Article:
Walter McDonald on mindfulness, storytelling and reinventing the wheel
Tattoos have colored most of Walter McDonald's life -- he got his first ink at age twelve and has been tattooing professionally for more than twenty years. Originally from Houston, he has lived in Colorado for 26 years, becoming a well-known name in the industry. He's now the owner of Lifetime Tattoo, where he has worked since it opened in 2001.
Images courtesy of Walter McDonald
Westword caught up with Mcdonald, who talked about the importance of mindfulness, being a storyteller and reinventing the wheel.
Westword: How long have you been tattooing?
Walter McDonald: I did my first tattoo when I was twelve, so 29 years ago.
How did that happen?
My step-uncle, he was a tattooer and went back to prison and left his tattoo kit. So me and my friends, being mischievous, tattooed ourselves.
What did you get?
I got an anarchy sign on my knee. We were punk rocker kids.
Was that your first exposure to tattooing?
That and bikers. My dad was a biker. That was probably my first exposure. But what got me into it, though, was the whole punk rock hardcore scene.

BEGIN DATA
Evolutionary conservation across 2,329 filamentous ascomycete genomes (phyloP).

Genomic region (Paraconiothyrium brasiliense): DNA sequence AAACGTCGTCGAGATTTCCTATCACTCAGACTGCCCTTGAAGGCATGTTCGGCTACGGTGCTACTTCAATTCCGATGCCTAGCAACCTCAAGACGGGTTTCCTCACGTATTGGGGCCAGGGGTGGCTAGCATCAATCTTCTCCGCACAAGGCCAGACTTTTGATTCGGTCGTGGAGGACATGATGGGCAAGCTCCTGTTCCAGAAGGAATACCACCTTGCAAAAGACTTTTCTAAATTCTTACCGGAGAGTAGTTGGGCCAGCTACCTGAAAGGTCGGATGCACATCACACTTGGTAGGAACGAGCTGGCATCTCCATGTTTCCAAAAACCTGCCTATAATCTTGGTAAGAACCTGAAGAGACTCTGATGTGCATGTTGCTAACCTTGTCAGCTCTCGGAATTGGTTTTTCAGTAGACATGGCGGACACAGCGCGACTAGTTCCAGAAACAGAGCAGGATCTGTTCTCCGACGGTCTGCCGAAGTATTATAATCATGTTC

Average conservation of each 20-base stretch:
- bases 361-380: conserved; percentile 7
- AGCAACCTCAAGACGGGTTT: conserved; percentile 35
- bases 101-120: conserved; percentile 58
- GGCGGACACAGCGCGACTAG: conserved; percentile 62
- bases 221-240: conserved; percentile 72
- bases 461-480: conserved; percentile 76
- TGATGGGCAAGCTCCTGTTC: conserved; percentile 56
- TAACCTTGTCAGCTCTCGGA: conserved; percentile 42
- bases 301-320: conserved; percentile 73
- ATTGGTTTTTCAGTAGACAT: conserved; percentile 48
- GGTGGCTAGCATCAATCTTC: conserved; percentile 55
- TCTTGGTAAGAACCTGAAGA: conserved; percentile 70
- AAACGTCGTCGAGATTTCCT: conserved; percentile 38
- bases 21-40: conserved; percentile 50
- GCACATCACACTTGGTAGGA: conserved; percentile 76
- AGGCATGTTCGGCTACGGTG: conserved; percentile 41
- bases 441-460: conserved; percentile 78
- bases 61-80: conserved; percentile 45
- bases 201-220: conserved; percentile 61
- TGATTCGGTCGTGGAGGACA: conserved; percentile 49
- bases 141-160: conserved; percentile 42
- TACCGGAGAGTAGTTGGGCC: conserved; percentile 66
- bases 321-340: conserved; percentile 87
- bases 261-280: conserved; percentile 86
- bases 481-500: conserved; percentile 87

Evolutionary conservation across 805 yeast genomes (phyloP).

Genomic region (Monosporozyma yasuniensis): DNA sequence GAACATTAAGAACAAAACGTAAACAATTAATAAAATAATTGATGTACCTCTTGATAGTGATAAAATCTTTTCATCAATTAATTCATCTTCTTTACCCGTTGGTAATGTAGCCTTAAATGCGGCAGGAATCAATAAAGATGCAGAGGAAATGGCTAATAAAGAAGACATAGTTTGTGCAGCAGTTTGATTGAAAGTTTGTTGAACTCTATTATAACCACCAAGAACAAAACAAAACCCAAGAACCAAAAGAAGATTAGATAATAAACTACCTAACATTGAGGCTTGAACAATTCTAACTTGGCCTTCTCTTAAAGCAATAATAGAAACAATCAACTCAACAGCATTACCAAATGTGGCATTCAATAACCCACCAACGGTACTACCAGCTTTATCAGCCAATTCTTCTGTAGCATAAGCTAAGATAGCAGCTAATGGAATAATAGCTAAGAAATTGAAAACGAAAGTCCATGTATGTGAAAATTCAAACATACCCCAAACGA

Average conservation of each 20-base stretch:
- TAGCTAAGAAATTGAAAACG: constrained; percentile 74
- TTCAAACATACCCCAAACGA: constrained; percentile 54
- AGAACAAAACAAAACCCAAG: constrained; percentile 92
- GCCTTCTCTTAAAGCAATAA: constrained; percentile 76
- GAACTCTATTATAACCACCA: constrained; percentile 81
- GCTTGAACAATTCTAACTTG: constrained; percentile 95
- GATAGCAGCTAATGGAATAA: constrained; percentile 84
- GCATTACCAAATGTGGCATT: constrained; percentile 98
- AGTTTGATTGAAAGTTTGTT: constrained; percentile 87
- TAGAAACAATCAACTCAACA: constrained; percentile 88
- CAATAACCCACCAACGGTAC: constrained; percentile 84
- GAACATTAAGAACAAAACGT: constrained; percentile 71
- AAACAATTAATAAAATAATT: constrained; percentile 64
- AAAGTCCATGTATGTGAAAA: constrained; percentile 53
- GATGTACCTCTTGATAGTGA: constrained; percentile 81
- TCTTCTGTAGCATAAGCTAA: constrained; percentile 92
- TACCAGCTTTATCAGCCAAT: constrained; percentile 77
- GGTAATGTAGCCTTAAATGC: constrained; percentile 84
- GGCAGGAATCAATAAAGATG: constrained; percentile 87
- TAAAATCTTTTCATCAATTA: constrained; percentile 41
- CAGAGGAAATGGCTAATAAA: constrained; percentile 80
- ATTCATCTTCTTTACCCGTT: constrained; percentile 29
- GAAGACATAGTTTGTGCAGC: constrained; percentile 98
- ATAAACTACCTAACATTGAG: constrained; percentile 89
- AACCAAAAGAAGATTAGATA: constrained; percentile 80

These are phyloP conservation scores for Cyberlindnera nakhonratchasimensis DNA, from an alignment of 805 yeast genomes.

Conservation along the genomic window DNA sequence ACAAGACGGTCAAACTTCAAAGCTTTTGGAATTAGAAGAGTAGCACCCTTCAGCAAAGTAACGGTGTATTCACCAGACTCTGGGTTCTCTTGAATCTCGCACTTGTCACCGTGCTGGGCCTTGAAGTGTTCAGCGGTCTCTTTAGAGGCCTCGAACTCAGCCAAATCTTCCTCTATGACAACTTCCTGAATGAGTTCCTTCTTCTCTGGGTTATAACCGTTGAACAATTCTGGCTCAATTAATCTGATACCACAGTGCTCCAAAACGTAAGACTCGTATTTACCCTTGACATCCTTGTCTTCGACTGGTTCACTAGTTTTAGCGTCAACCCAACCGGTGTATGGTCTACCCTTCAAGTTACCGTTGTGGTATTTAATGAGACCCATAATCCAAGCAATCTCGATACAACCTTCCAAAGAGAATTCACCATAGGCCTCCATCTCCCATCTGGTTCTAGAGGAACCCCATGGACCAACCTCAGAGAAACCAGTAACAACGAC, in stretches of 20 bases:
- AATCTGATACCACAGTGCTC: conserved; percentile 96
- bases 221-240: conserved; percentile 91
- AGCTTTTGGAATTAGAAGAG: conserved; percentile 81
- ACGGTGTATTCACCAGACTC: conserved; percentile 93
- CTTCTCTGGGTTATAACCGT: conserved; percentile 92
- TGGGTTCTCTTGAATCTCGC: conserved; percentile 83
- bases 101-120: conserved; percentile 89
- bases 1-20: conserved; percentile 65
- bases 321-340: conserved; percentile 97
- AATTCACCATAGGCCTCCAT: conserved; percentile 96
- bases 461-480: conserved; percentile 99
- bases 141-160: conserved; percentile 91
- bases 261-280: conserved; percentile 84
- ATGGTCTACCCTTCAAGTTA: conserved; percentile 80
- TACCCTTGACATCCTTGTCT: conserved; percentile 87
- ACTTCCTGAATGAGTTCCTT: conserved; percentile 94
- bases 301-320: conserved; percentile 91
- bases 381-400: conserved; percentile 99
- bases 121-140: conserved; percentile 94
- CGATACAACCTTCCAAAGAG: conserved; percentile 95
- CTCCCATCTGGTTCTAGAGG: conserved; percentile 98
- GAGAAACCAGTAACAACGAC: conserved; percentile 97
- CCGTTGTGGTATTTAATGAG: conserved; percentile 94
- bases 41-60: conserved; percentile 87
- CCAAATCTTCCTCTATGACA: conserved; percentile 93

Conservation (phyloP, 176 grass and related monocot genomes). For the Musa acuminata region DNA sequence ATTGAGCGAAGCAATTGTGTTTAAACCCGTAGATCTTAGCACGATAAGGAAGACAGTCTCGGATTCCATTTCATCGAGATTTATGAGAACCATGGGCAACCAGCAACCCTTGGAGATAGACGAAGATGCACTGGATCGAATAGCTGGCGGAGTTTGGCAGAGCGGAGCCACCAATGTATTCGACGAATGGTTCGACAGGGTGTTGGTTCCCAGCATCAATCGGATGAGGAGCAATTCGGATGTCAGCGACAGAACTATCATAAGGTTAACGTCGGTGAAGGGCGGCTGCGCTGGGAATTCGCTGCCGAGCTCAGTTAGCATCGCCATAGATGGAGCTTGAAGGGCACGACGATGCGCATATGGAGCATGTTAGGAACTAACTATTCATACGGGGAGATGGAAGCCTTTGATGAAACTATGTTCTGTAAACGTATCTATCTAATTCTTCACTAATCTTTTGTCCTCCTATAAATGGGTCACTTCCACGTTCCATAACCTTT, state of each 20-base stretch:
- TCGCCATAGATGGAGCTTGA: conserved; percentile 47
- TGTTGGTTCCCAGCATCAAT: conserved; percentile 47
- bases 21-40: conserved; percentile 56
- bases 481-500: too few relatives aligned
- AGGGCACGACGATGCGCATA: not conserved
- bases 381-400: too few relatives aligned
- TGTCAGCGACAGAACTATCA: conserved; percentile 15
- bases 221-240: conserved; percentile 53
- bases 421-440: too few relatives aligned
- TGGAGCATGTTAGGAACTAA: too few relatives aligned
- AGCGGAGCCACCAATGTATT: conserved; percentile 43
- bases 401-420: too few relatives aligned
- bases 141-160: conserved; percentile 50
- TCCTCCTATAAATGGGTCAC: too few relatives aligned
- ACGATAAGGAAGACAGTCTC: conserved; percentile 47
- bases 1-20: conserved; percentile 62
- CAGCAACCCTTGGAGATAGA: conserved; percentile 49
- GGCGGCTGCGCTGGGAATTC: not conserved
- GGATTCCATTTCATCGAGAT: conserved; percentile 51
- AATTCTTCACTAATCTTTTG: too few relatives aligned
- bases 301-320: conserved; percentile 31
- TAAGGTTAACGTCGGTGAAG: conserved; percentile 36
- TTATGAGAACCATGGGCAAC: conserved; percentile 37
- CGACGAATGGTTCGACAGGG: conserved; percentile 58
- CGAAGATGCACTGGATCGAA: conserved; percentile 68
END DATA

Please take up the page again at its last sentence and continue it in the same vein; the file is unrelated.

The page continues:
Do you have a favorite style of tattooing?
I like working in all styles. I don't have a preference. The aesthetic that I like, more than the style, is I want it to look like a tattoo. Even if it's some sort of medieval image or if it's some anime cartoon, or whatever it is somebody wants, I think it should look like a tattoo. It should have that presence.
A lot of the people I've talked to say the industry has changed because tattoos are so prevalent now. Having been in the industry for a long time, is there anything you miss about the way it was when you got started?
There's definitely a nostalgia. It's way different, but it's even different from ten years ago. And then ten years before that it was different. There's certain things that I miss, but for all the things that I miss, there's new things about tattooing that I love. For instance, I love the competition that's bred out of social media and out of tattooers looking at each other's photographs on Instagram or on Facebook. Most people just copy, which is not bad, that's what every good artist does. But every once in a while, there's a breakthrough or something that happens that isn't planned, and I think that's good. It's good for the whole of tattooing, pushing tattooing to the next level or just making it better. Even if it's just reinventing the wheel.
Continue reading for the rest of the Q&A with McDonald.